Well-functioning food systems are essential to ensure that people do not suffer from malnutrition. Today, malnutrition is visible both in form of undernutrition (including hunger and inadequate nutrition) and overnutrition (including overweight and obesity).
Among many institutions, the World Health Organization (WHO) and the Food and Agriculture Organization (FAO) advocate improving the functioning of food systems in order to provide sufficient, safe, high quality and accessible food for all people. However, the increased occurrence of shocks (unexpected disturbances) is making it increasingly difficult in all parts of the world to provide food and nutrition security for everyone and at all times.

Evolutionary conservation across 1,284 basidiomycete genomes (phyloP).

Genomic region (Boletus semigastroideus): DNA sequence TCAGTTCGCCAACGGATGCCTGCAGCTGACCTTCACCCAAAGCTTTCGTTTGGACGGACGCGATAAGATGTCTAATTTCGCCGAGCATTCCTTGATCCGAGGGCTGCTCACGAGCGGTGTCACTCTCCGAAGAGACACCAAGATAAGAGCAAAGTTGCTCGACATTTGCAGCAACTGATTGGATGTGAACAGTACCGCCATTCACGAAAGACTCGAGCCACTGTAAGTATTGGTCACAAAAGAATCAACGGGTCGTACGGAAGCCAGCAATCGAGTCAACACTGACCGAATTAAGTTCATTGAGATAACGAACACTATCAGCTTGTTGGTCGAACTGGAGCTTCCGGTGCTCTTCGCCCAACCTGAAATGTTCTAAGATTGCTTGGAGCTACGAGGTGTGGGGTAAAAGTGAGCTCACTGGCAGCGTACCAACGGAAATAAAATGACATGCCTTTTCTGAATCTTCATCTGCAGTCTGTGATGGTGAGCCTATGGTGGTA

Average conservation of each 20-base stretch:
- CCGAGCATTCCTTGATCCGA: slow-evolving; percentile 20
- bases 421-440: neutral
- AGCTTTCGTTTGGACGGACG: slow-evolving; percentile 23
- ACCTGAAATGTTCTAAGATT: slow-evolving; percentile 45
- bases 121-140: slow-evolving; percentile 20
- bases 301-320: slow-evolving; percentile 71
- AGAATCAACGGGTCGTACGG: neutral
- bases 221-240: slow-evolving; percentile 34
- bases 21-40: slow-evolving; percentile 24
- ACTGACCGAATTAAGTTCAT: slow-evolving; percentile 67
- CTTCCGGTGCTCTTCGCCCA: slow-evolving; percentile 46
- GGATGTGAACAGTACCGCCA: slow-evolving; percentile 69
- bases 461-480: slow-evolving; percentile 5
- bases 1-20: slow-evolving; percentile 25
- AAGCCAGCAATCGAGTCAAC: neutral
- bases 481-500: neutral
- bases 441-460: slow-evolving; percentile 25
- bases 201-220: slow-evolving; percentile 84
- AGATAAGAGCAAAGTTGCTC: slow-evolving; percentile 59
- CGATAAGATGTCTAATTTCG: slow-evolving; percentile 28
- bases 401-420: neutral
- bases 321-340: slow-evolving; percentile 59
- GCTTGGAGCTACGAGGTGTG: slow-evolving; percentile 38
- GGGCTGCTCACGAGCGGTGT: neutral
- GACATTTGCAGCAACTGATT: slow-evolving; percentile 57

A shock – for example, in the form of a bad harvest that is caused by a plant disease – not only directly impacts the affected farmers, but also leads to indirect consequences for all the actors involved (e.g., input suppliers, processors, retailers, and consumers) who are associated with the affected crop. In other words, a shock creates challenges which affect the proper functioning of many elements of a food system. Hence, food systems must be resilient and able to anticipate and respond in a timely manner to shocks in order to minimize the negative impacts on outcomes such as food and nutrition security, environmental quality and social well-being.
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